In other words, it took me a hell of a long time to get on board with Green Lantern. The 1990s were good to me in the fact I was working two jobs, going to college full-time and running track. My expenses were increased only in the fact I was commuting an hour one-way to the university and doing what I could to slip my folks some extra groceries since they were shacking me up when they didn't have to. While working in the comic book shop (enjoy my reminiscences in the Big Dumb Lists section), I became affluent with the macro comic world and finally, G.L. made my cut.
I went to a lot of area comic conventions, which were hardly the big ticket item they are now. Back then, it was a just a mere banquet room in a regional Holiday Inn with local shops selling their overstock and comic geeks playing the superiority game over one another. I knew a guy who thought you were absolute shit if you weren't reading Legion of Super-Heroes, much less Green Lantern. You've no doubt witnessed fanboy feuds between Marvel and DC cotillions, and this particular dude was pro-DC with such furor it rivaled supporters of the main two presidential candidates this year. I was over this dude in a hurry when he snidely told me "Jonah Hex? Feh. DC's biggest mistake." No, that was Bat-Mite.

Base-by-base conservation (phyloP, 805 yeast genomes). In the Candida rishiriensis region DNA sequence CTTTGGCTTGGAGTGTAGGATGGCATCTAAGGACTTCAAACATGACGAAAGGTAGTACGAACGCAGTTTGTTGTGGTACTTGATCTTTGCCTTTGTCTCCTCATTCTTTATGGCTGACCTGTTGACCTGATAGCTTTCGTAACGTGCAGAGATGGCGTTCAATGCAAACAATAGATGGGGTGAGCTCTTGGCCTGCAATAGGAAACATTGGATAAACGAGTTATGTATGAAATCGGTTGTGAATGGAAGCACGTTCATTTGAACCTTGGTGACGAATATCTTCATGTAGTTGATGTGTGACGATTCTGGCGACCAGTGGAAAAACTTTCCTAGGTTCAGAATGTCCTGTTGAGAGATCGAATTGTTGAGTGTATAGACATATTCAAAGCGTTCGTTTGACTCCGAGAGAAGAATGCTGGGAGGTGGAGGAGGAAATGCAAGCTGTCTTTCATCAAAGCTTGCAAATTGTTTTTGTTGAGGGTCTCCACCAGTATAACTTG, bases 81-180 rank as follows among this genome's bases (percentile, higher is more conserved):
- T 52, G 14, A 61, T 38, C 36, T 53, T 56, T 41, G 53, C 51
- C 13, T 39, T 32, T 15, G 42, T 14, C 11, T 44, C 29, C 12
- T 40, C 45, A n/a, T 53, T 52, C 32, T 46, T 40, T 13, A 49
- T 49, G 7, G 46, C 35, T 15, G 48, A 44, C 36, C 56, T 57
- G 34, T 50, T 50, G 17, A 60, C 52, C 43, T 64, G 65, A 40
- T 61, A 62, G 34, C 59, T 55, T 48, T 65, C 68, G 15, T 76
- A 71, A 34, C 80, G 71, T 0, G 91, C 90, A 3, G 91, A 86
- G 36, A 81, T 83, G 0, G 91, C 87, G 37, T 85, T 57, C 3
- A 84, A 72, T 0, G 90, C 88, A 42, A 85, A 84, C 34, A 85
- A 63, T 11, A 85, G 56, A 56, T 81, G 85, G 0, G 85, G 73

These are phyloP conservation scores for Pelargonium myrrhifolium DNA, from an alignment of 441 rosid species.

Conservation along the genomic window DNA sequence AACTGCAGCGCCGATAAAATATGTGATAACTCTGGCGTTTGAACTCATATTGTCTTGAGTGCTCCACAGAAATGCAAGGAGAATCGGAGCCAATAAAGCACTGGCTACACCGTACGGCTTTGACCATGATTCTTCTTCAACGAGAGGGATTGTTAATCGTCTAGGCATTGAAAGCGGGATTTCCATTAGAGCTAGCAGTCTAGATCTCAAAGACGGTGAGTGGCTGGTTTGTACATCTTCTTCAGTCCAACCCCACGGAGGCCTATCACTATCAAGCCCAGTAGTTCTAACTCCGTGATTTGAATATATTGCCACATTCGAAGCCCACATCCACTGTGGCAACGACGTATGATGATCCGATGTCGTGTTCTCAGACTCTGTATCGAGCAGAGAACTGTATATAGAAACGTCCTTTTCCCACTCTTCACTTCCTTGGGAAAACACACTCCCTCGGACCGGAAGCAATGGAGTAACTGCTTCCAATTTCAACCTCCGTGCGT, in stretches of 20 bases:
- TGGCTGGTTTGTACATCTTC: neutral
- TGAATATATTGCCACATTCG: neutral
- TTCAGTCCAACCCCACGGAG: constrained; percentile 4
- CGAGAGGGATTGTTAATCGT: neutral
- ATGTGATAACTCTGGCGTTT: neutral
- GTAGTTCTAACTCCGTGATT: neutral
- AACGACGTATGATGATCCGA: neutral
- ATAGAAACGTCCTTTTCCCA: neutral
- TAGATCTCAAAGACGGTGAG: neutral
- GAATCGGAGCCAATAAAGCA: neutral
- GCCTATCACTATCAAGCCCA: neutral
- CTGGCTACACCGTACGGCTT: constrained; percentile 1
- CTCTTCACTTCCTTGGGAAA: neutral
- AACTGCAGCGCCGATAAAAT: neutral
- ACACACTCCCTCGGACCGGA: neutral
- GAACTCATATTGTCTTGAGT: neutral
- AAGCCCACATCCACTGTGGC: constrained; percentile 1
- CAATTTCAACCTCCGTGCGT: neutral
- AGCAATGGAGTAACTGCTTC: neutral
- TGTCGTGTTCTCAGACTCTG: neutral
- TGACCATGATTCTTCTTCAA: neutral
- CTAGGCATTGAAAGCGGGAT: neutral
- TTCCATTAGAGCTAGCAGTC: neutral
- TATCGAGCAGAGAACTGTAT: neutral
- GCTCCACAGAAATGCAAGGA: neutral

On the flipside of this exchange, however, I made it a mission to scarf all the cheap back issues I could unearth of Green Lantern and # 123 was one of my favorites. Unfortunately, fate intervened when I was broke, still a relative newlywed, and I sacrificed a large portion of my comics. I sold my entire run with Kyle Rayner and all those wonderful Hal Jordan issues. It was only recently when I spotted # 123 in a dollar box that I was reunited with the book. A little tattered, but obviously loved. I didn't need a grade appraisal other than the staples were there and the spine retains a full edge.